Overall, the playing throughout the entire album is strong and impressive, I especially like the interplay between Neal and Roine and also enjoy the rhythm section who support all the fireworks that the others create so admirably. I’ll say one thing, this album is certainly musically challenging, like all the best albums tend to be.

Solitude is the next track, it is about being alone and appreciating the moments as the author is asking questions about how things are now. This song also includes a refrain of the Love Made A Way theme in it and very effectively used it is too. Belong opens with wailing and crying noises before Roine’s liquid guitar opens the music in tandem with Pete Trewevas’ elegant bass, strong organ sounds abound on this shortish track. Lonesome Rebel is next and is another acoustically led piece with Roine on vocals. This one is strong on imagery in the lyrics, politics are in a mess, Roine sings, as he assesses the state of the world.

Looking for The Light (Reprise) begins with an exciting organ solo, backed with some superb bass, powering the track along ferociously. This song is really an instrumental that gives rein for each member to play wildly and express their own talents. Having said that, there are vocals towards the latter part of the song but, mainly, this is soloing by all the band members. We lead into the penultimate track, The Greatest Story Never Ends, which carries on in a similar vein to Looking For The Light, although the vocals come in pretty much right from the off. There is more impressive organ on this one, sounding both full and epic and, again, some good guitar/keyboard interplay here too. It is all extremely exciting, one wonders how this album will translate to the live arena, it certainly has great promise for a lively and engrossing show.

The album closes with the full version of Love Made A Way, opening with gentle piano and guitar runs from Roine Stolt. This is a more ‘Christian’ Neal Morse composition as he sings about how God has changed his life for the better. I know that this might put some folks off, however, the whole song is full of optimism and gratitude. It also has more of that epic chorus and fine guitar runs from Roine whose instrument is wailing throughout the song, and indeed the whole album and he delivers a typically fine, histrionic guitar solo 2/3rds of the way through. This leads us to a very ELO sounding closing section with lots of climbing peaks and cymbals crashing, before everything ends on fading synthesisers and then silence…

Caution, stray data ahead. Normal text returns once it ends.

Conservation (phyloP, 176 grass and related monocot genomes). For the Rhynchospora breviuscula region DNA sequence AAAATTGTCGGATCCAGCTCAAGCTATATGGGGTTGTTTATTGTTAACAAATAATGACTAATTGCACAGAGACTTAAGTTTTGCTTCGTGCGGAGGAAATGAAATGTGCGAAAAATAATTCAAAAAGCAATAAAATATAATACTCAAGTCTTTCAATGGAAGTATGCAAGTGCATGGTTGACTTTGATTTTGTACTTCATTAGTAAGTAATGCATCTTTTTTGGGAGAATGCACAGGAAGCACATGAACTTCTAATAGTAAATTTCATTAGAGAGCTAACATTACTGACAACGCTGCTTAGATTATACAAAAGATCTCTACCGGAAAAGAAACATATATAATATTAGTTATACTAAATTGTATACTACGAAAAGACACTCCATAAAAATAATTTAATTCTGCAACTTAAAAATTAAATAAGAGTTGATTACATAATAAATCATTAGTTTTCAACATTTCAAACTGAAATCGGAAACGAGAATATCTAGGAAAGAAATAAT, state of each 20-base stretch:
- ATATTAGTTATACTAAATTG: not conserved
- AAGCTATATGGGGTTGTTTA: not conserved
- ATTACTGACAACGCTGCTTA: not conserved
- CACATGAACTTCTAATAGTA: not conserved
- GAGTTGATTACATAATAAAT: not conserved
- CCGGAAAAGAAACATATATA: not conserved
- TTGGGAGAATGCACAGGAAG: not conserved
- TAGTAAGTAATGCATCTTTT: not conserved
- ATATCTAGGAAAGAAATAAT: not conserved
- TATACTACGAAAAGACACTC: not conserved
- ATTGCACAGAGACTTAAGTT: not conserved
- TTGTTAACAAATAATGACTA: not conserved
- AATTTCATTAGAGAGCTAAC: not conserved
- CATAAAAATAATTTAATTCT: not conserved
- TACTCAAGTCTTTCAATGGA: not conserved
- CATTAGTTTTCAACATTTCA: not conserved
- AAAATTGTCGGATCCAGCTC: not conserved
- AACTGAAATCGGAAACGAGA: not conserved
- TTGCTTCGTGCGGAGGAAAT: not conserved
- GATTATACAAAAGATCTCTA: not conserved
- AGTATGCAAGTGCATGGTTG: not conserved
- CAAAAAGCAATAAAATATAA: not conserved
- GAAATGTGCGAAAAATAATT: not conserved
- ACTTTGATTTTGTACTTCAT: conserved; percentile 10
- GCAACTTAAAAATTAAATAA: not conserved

This is an album that will make you smile and will definitely tide you over until lockdown has finished, giving you hope for the coming days, being Transatlantic to the max. You did not really expect anything else really, did you? You knew this was going to be wonderfully over the top excess surely? This is what we want and expect from the band and if that is what you get then it will not disappoint in any aspect!

If symphonic progressive rock is your thing, then this album, in whichever form you like, is most definitely for you. Get ready for a great listening experience, hopefully coming to a stage somewhere near soon too, very highly recommended indeed!

Released 5th February 2021

Order from Burning Shed (when back in stock!) here:

The Absolute Universe: Forevermore (Extended Version) (burningshed.com)